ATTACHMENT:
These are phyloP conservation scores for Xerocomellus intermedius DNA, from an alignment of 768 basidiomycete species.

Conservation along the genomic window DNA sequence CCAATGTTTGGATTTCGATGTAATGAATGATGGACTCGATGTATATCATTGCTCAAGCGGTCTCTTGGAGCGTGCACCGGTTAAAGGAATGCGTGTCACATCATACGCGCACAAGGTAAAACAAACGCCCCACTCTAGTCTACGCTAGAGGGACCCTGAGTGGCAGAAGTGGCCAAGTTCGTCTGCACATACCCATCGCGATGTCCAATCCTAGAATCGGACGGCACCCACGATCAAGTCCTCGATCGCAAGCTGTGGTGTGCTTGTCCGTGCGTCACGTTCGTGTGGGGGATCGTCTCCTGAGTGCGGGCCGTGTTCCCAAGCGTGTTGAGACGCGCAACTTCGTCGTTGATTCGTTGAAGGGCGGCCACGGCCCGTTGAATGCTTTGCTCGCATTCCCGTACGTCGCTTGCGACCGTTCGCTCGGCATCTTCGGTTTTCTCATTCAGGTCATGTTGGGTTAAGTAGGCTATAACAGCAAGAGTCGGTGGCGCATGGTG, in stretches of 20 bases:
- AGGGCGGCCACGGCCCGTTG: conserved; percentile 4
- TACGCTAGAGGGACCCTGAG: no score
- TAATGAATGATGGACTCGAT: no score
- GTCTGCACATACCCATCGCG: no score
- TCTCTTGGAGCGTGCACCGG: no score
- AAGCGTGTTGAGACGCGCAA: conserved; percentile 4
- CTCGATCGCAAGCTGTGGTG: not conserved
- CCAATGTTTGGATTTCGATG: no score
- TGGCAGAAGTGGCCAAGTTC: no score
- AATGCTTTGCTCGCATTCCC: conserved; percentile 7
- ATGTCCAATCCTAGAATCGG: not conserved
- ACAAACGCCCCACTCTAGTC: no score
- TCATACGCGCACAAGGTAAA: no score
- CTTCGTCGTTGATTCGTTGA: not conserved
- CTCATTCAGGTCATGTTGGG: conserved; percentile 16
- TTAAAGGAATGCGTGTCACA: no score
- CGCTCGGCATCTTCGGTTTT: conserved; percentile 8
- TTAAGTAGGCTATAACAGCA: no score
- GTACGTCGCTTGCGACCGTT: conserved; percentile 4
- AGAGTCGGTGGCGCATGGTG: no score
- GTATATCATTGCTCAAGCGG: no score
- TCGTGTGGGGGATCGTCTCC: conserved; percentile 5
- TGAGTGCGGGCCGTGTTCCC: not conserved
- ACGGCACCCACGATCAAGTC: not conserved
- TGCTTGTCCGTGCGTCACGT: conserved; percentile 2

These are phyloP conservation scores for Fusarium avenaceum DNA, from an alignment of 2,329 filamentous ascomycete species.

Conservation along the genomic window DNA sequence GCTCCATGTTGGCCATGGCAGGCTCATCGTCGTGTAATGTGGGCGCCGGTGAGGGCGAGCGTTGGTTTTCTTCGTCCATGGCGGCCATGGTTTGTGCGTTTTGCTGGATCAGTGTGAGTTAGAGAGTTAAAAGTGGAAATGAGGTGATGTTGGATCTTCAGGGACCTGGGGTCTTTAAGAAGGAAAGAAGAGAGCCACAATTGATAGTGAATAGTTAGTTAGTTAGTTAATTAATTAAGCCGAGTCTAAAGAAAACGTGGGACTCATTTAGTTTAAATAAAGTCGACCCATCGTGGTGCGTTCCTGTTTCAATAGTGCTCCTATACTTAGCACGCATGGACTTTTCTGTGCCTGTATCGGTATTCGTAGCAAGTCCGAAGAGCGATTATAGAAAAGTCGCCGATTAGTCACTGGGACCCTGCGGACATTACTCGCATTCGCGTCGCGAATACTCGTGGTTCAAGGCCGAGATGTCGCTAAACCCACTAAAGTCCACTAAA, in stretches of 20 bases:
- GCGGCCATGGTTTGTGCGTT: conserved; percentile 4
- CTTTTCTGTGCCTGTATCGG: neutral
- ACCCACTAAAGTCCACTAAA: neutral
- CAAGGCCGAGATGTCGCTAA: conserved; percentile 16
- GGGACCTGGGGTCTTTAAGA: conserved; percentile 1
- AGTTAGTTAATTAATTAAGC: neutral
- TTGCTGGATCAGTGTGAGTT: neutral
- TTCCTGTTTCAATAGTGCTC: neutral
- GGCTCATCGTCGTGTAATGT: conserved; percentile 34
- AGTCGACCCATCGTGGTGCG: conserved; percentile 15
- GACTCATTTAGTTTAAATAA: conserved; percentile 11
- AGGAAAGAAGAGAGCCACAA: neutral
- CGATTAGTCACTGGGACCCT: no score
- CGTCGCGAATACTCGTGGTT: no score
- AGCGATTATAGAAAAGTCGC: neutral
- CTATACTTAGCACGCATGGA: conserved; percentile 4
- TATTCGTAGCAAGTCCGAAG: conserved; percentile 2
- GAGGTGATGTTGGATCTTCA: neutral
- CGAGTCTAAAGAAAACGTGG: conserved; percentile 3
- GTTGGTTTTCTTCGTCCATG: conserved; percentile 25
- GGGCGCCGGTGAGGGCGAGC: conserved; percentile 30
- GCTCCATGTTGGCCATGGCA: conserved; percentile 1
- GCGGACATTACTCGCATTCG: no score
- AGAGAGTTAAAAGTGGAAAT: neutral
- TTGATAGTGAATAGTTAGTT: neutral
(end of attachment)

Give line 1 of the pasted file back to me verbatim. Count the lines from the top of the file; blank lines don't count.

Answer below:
These are phyloP conservation scores for Xerocomellus intermedius DNA, from an alignment of 768 basidiomycete species.